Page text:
What happens if someone is sued but was never first served with a summons?

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What happens if someone is sued but was never first served with a summons?

After my Grandmother died, my mother petitioned the estate for services rendered (i.e. helping my grandfather who had Alzheimer’s) with bills and home repairs. The estate accepted the bill which was itemized and issued a check to my mother in the amount of $7000. My mother lives in another state and my evil (I’m not exaggerating) aunt apparently took my mother to court in the state in which the probate occurred to sue to have the money returned to the estate. However, my mother never recieved a summons. Absolutely no service of process. She has phone records, numbers and addresses of post offices (in the case of certified mail) and email records. Will this be thrown out if we can prove that papers were never served and there was no attempt to serve them?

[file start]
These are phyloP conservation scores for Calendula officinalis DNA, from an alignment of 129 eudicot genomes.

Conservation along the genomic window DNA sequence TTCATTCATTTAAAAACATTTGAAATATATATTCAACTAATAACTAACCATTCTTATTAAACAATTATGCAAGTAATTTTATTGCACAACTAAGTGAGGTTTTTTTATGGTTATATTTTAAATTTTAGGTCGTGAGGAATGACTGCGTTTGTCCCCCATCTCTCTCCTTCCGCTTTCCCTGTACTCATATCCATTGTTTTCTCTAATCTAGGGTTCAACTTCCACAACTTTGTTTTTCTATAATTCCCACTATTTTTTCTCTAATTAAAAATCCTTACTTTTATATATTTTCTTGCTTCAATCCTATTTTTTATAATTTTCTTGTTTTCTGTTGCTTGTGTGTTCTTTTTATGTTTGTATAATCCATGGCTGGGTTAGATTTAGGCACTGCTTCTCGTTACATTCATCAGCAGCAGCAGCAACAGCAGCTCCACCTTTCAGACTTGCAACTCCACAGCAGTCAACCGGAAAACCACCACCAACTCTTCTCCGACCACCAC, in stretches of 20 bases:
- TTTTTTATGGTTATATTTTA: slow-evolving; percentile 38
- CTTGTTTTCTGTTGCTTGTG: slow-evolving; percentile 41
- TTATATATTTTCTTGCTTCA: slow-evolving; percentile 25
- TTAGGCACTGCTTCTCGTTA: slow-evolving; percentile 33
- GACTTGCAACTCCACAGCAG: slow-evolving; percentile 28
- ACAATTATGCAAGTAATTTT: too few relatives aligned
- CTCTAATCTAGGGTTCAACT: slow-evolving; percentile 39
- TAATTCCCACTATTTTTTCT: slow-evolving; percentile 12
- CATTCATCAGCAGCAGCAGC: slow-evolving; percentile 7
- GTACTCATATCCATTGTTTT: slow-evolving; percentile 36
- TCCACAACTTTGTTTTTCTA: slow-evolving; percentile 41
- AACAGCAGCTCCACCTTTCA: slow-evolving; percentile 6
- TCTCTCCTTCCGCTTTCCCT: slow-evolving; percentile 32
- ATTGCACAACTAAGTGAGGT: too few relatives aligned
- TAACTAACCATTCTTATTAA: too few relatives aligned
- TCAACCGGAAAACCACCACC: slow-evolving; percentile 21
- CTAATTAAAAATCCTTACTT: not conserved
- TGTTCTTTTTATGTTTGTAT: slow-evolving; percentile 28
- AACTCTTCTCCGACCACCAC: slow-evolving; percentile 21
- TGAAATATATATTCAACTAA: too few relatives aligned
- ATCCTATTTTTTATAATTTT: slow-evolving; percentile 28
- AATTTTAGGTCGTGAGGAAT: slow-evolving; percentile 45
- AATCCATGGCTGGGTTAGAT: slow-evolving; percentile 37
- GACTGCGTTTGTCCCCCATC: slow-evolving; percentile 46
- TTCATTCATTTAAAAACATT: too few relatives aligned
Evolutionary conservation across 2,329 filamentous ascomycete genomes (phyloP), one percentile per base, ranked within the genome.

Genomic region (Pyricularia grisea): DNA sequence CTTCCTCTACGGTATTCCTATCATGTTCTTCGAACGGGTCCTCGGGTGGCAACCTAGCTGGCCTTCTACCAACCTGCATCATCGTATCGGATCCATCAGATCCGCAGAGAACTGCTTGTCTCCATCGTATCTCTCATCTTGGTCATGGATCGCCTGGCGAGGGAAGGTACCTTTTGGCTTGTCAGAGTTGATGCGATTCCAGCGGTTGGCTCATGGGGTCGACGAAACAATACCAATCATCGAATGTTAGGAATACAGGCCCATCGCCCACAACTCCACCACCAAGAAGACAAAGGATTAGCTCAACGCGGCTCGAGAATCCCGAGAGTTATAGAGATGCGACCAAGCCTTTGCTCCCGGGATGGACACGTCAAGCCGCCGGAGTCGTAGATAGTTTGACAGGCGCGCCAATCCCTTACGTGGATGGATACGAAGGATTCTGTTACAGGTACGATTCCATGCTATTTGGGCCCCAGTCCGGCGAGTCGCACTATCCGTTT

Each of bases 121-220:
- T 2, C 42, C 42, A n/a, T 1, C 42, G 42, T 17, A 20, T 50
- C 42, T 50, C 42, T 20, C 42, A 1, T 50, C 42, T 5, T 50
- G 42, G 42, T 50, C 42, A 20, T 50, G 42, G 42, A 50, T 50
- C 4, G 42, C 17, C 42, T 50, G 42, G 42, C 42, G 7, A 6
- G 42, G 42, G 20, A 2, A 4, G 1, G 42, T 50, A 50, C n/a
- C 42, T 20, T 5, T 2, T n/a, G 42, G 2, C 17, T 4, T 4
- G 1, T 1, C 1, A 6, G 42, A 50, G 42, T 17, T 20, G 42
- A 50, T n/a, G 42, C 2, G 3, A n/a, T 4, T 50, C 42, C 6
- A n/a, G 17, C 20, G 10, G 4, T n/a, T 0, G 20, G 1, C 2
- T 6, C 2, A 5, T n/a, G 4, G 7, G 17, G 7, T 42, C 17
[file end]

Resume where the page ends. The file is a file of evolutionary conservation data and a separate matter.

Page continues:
Asked on September 23, 2014 under Estate Planning, North Carolina

Answers:

M.T.G., Member, New York Bar / FreeAdvice Contributing Attorney

Answered 7 years ago | Contributor

I am so sorry for the situation.  But I would advise that you speak with an attorney about this, even if just to consult on how you are to proceed.  you are correct that if the court can not obtain "jurisdiction" over your Mother then they can not hear the case.  Service renders jurisdiction.  But you need to see the affidavit of service and maybe have a hearing based upon that (in New York it is called a Traverse hearing) by dragging in the process server etc. Good luck.


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